Back in 2014 Target, America’s eighth largest retailer, outfitted its employees with Apple products for stocking, pulling items, and other essential sales floor duties. iPod Touches in red plastic shells with scanners called “MyDevices” replaced the company’s old PDAs. But after three years, Target is moving to Android devices, Gizmodo has learned.
In Fall of 2016, Target stores began testing the Zebra TC51, which runs Android 6.0 Mashmallow and was confirmed to Gizmodo as “the new MyDevices for store team members chainwide” by a company spokesperson over email. On Reddit’s r/Target page and the unofficial employee forum The Breakroom, the new devices have been met with enthusiasm—and plenty of jabs at the old iOS scanners.
“The current iOS my devices we have all sorts of issues, connection issues, scanner issues, and tons more,” one Breakroom poster complained. On Reddit, a former store manager wrote that “the iPod hardware they used as on the floor scanners for employees died quickly and there was no way of swapping in new batteries. There were many hardware issues that came about with the ipods.”
While a Target spokesperson confirmed the company will still purchase some products from Apple—iPads for online order pickups, iPhones for managers—the sales floor is switching to Android, and the company is staffing up on Android developers to port over all the internal software stores use.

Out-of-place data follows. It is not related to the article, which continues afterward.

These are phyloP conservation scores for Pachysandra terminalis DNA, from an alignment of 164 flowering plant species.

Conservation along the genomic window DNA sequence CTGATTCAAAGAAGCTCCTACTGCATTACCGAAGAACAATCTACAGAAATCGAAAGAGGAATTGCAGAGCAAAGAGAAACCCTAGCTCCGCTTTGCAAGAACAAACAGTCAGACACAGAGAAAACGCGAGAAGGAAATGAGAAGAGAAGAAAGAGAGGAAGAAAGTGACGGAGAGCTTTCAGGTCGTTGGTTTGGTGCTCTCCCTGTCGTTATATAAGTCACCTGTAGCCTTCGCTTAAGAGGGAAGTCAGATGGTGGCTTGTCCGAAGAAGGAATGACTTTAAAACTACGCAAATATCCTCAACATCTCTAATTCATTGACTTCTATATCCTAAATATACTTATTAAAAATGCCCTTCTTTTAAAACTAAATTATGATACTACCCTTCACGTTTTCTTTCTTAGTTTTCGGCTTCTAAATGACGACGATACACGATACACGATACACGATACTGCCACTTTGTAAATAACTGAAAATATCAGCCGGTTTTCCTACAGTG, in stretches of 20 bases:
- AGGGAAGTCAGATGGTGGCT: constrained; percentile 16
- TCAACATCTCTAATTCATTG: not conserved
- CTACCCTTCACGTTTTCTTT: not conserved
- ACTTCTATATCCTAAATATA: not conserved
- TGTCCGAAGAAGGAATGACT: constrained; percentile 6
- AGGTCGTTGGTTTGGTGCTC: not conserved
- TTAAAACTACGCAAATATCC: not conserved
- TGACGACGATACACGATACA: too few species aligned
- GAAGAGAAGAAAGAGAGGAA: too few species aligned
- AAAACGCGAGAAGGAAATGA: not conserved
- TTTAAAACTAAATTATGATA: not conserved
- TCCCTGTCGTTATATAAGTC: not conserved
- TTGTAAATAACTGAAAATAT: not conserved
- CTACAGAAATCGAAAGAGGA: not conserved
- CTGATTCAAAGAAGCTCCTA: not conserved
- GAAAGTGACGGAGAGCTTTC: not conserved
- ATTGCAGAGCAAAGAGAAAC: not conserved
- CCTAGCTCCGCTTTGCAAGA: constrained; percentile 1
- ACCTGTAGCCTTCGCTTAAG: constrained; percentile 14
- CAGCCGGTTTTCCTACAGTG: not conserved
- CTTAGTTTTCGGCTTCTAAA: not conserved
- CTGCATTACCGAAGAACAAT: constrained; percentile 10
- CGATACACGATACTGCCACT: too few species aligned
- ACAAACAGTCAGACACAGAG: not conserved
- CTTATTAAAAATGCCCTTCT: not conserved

What may seem like a small change is enormous when the size of the company is considered. According to a spokesperson’s estimate, there are an average of 30 MyDevices in use per store, and approximately 1,800 Target stores. That’s 54,000 pieces of merchandise Apple won’t be upgrading. It also points to the growing irrelevance of the iPod line, which Apple stopped including in its quarterly sales reports in 2015.
Removable batteries appear to be the biggest draw for store staff. A current employee told Gizmodo over email “the stores had no way to change batteries in them. They would die quickly. We would have to use external battery’s device or cables to charged them.” The Target spokesperson confirmed that battery life was a major consideration, as was Android’s flexibility to develop apps for.
“As Target rolled out more software functionality to the MyDevices they began removing the same functionality on the PDAs,” a former Target manager who recently left the company told Gizmodo “The goal was to completely get rid of the PDAs but they never completely did because the MyDevices were so unreliable.” Posts on The Breakroom suggests lower-level employees are still using the unwanted PDAs which may now be replaced with the outgoing generation of MyDevices. While Target may never fully get rid of the iPod Touches from its sales floor, it’s likely to massively scale back its enterprise-level orders from Apple.
We reached out to Apple and Zebra for comment and will update if we hear back.
Correction: We reported that testing began “around January” of 2017. Target claims testing for the Zebras began in Fall of 2016 but was unable to be specify a date or month.